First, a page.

The least maintenance chicken setup is a fully enclosed coop and run, where you have buried the fencing (HARDWARE CLOTH) and don't even need to open and close the coop at night. Food and water in the run (although mice will eat some of the food if you leave it out- maybe better put it in the coop).

    Some folks put a 2-3 foot high hardware cloth skirting around the fencing and cover the rest with chicken wire. But be aware that a raccoon can tear apart chicken wire just like it isn't there.

    So, the chicken "Fort Knox" would be a fully enclosed hardware cloth run, including the top. Some people use chicken wire for the top. I use just plastic bird netting, since I close mine up every night.

    The more run space they have, the happier they are. You could still get a chicken tractor for them to sleep in, and a Fort Knox run for the tractor to be in when you are gone. Just suggestions!!!

    Maybe someone will nail the right idea for you.
     
  7. pascopol

    pascopol Chillin' With My Peeps

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    Jan 6, 2009
    Tampa Bay
    ella&clara :

    Hi, I am new here. I stay at home with my 2 daughters, 4 yo and 18 months, and I am considering getting layers. My main hesitation is the care involved. I have two dogs, which I take to my parents' house when we go out of town. But what about chickens? What if I want to be gone for 10 days or something?

    The bottom line is: if you'll be gone for 10 days it will be better to abandon chickens idea for the good of chickens.

    Chickens are not dogs, you can take a dog or 5 dogs to dog shelter when you are away, but you can not just pick up a yellow book, make a phone call and take a flock of chicken to commercial animal "hotel".

    Somebody has to stay with them, take care of them, and feed and water them them every day.​
     
  8. SilverPhoenix

    SilverPhoenix Bantam Fanatic

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    Dec 15, 2009
    Penn Valley, CA
    Quote:The bottom line is: if you'll be gone for 10 days it will be better to abandon chickens idea for the good of chickens.

    Chickens are not dogs, you can take a dog or 5 dogs to dog shelter when you are away, but you can not just pick up a yellow book, make a phone call and take a flock of chicken to commercial animal "hotel".

    Somebody has to stay with them, take care of them, and feed and water them them every day.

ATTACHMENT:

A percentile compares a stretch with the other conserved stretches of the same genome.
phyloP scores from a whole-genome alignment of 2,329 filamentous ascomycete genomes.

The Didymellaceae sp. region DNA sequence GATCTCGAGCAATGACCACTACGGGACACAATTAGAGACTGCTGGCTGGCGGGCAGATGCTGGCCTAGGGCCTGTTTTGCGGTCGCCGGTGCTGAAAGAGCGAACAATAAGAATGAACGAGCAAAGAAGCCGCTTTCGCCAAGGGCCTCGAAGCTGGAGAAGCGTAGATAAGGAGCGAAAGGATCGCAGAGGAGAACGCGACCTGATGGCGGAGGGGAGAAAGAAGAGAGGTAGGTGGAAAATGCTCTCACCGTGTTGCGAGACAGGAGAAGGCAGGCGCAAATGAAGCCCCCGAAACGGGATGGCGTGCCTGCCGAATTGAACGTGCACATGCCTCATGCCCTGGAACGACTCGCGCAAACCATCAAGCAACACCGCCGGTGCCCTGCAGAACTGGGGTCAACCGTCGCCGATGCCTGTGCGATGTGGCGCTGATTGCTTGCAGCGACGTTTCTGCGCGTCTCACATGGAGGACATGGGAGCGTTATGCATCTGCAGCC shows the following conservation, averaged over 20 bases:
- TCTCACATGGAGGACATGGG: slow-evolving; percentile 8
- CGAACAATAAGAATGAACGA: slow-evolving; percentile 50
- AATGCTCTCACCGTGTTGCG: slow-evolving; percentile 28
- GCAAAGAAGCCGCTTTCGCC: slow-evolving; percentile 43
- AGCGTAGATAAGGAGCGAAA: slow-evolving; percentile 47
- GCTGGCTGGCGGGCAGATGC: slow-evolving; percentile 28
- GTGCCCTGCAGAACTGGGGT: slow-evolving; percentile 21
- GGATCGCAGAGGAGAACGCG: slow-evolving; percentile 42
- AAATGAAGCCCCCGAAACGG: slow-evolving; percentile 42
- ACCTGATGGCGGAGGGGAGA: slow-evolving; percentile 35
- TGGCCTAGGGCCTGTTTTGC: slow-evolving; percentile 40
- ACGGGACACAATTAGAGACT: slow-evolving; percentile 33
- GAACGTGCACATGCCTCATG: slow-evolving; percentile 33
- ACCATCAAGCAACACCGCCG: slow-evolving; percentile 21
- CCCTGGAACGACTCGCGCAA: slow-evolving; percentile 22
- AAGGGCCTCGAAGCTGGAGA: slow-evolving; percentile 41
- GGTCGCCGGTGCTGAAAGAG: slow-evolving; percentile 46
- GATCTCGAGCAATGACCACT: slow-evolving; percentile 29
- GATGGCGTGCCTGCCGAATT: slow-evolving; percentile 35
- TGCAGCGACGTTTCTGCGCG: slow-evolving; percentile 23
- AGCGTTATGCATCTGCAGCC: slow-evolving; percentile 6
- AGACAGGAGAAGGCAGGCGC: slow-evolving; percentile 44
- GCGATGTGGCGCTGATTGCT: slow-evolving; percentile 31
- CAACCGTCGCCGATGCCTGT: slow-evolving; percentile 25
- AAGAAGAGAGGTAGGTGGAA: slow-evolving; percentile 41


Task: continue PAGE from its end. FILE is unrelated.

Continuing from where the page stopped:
I disagree, one can usually find a petsitter to come to your home once or twice a day and take care of the birds. Chickens don't require that much care daily, and I've left behind my many chickens when I go on vacation several times. Our petsitter has done fine with them, although she is not really a chicken person. As long as one can find a nice, reliable person to care for them while you're away, chickens don't generally cause an issue as far as going on vacations. (Unless you're like me and think about them the whole time you're gone! [​IMG]) I even petsit chickens for friends of mine and it's no hassle at all!
     
  9. pascopol

    pascopol Chillin' With My Peeps

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    Quote:Tractor will not feed chickens for 10 days, tractor is not a solution for absence of caregiver.

    Chickens and other poultry have to be taken care and attended EVERY DAY.



    Chickens are not pets or machines for making eggs, although some people make them into pets, they are living thinks and need to be treated humanely with responsibility and respect.

    Some common sense and responsibility folks!
     
  10. ams3651

    ams3651 Chillin' With My Peeps

    Jan 23, 2008
    NE PA
    I dont think its out of the question, a small flock would be easy to manage. I have 8 right now, I think LOL, and my older son stopped by when I was gone for a week. Only took him a few minutes to feed, water, check for eggs and hand out treats each day. A neighbor would stop by on his way past just to check in on everything, no big deal. I do have a pretty nice size run so they have plenty of room and everything is just fine. They have access to the outside 24/7 but are usually in by 7pm in the summer and 5 this time of year. If your gone frequently for long periods maybe it wouldnt be worth the effort but if you vacation once or twice a year I would say its do-able.
     
    Last edited: Sep 18, 2010